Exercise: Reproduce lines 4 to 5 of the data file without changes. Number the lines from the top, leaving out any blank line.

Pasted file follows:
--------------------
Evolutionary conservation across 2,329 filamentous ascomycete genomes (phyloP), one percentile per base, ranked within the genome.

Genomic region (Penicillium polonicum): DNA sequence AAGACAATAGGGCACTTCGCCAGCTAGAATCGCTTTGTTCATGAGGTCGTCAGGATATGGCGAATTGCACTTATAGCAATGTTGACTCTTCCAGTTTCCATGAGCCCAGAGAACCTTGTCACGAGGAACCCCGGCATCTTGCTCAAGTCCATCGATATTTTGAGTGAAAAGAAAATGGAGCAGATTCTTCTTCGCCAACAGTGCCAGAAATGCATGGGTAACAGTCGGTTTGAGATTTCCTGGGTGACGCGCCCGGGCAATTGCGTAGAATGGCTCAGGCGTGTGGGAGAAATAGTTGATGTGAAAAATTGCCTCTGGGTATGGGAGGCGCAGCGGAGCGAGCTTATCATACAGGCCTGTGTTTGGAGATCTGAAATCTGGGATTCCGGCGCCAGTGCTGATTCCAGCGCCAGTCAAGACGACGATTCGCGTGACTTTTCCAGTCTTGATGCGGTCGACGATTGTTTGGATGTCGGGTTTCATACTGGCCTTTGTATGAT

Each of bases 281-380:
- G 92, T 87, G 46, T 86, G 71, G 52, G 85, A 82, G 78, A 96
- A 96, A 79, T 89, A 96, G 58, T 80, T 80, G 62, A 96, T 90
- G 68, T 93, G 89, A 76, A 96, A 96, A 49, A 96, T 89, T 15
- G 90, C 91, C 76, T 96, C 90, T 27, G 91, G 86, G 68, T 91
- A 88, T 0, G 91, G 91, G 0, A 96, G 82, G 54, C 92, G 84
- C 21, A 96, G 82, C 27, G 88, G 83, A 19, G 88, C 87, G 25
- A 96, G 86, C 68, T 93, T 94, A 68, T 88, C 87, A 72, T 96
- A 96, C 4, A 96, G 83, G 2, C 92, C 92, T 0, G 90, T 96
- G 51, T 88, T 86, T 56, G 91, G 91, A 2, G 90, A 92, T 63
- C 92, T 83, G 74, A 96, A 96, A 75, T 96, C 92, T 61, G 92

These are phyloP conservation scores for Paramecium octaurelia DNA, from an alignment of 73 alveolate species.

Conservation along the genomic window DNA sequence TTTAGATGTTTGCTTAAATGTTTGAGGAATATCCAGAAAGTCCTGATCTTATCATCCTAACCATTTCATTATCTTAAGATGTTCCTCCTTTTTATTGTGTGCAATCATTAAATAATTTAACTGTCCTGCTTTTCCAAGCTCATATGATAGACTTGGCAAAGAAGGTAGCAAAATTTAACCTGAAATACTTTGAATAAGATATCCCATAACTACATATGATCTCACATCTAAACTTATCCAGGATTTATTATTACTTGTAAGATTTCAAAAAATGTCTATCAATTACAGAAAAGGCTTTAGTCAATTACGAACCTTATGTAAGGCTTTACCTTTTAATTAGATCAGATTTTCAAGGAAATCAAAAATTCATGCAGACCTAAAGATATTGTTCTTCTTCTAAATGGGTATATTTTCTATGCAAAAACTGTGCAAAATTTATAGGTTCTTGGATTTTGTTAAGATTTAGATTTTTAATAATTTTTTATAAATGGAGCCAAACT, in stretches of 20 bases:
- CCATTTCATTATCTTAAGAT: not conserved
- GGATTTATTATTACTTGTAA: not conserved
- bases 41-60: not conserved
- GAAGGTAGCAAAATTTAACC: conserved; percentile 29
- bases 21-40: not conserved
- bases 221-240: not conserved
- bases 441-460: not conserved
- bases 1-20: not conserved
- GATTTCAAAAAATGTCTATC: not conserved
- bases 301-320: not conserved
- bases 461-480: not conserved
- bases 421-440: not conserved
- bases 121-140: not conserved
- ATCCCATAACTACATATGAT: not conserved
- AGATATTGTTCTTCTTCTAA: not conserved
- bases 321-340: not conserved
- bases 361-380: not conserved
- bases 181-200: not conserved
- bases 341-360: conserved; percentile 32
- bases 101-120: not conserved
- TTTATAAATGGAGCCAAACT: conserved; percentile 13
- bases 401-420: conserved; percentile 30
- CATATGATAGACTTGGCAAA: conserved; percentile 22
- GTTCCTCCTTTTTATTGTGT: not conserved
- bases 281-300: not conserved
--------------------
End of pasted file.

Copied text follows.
- G 92, T 87, G 46, T 86, G 71, G 52, G 85, A 82, G 78, A 96
- A 96, A 79, T 89, A 96, G 58, T 80, T 80, G 62, A 96, T 90